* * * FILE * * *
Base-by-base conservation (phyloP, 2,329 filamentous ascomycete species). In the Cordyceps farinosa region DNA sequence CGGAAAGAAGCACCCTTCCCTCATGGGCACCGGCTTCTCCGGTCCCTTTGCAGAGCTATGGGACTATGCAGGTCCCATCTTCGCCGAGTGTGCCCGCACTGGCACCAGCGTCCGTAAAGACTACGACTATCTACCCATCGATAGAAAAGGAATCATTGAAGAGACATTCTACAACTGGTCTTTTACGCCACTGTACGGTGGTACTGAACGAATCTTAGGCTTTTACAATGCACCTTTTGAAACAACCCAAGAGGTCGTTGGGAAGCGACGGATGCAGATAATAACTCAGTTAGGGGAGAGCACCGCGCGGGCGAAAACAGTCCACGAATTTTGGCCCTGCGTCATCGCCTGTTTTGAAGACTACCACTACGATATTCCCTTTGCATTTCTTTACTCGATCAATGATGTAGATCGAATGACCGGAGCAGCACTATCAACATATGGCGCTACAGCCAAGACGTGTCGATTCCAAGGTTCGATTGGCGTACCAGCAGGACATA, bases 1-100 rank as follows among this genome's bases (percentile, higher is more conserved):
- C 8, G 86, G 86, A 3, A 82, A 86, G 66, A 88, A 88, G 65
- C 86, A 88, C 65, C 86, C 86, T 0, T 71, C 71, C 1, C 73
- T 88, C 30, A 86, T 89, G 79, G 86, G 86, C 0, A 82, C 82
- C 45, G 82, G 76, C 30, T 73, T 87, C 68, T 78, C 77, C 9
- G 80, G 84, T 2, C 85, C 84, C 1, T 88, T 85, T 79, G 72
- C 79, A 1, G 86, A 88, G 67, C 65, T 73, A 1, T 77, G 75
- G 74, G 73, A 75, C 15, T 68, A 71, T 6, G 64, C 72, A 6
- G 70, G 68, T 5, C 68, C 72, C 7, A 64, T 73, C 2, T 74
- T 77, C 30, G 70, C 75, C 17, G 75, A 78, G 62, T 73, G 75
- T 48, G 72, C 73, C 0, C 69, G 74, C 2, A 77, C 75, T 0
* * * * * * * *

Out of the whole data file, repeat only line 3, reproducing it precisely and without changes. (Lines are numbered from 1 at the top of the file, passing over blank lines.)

- C 86, A 88, C 65, C 86, C 86, T 0, T 71, C 71, C 1, C 73